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I have two problems I'm hoping to solve with one equation for a game. This game uses a square for its key (rotates) but I'd prefer to treat it as a rectangle instead. I want to find the coordinates so I can find the angle of rotation of the box (programatically) from its perfect horizontal (y1 = y2) alignment.

I have the image below where I'm given X1, Y1, X2, Y2 and the length of a single OR both sides.

I'm trying to find (X2, Y1) and (X1, Y2) as shown below:

enter image description here What I've tried? I tried to use the Pythagorean theorem but I don't have the angle.. I thought about using the distance formula to find the length of the diagonals and calculate the other coords using that but its a rectangle so that doesn't help much.

Any ideas how I can approach it?

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    $\begingroup$ You know a diagonal. A third vertex will lie on two circles: one centred on the midpoint of the diagonal with radius equal to half the diagonal; the other centred on one of the two vertices with radius equal to the known rectangle edge. There will probably be two solutions for the third vertex, based on reflection in the diagonal. The fourth vertex is then easy to find; for example the midpoint of the original diagonal is also the midpoint of the other diagonal. $\endgroup$ – Henry Dec 16 '14 at 0:04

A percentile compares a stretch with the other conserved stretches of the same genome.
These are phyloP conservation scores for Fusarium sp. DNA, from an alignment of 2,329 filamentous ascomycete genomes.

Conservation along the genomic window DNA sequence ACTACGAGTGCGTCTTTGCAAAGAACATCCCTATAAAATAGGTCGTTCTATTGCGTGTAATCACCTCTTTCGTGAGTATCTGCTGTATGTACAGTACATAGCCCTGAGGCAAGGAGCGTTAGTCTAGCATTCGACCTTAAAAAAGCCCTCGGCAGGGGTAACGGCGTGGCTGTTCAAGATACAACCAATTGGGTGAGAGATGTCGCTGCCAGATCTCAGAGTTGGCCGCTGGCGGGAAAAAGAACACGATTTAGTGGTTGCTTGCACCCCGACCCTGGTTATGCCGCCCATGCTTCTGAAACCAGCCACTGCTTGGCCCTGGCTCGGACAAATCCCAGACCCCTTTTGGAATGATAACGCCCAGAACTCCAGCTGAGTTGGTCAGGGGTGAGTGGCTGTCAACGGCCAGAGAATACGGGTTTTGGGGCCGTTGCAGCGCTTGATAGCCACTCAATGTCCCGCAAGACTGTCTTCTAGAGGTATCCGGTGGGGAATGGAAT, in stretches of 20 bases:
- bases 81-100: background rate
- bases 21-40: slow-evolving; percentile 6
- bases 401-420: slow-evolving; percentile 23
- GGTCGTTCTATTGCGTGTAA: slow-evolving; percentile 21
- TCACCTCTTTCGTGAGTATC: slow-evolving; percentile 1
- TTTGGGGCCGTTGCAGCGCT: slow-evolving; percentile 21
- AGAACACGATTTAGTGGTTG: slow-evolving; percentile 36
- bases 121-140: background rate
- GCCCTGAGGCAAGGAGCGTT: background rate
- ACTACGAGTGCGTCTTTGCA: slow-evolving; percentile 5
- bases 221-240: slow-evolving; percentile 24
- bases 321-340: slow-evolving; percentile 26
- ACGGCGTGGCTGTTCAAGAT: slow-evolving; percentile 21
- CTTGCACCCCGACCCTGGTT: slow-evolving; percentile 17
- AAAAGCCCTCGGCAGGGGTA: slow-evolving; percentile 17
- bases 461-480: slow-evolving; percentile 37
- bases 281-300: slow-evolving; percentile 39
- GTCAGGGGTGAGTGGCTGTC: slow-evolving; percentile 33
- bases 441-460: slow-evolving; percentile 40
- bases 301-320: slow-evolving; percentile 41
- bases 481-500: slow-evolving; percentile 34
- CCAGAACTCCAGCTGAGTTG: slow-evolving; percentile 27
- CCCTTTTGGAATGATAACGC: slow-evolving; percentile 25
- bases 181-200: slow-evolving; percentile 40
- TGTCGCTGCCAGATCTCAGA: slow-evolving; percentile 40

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If you are only given one set of sides and the two points, and don't want to say it is square (which would give you the other set of sides), you don't have enough information to solve the problem. The rectangle could be as you have drawn the left picture, or $L1,L2$ (which are equal) could be shorter and the rectangle more tilted.

If you are given both sides as on the right, you have enough information. Do you need the coordinates of the other corners (which are not the $(X1,Y2)$ you label) or is that just a means to get the angle of the bottom side? You can evaluate the angle of he diagonal $(X1,Y1)$ to $(X2,Y2)$ as Atan2(Y1-Y2,X1-X2). Note that this uses the usual math convention of $+x$ to the right, $+y$ up-you may need to reorient it for your coordinates. The angle from the diagonal to the lower side is $\arctan(\frac {70}{60})$ and the angle of the lower side is the sum of these.

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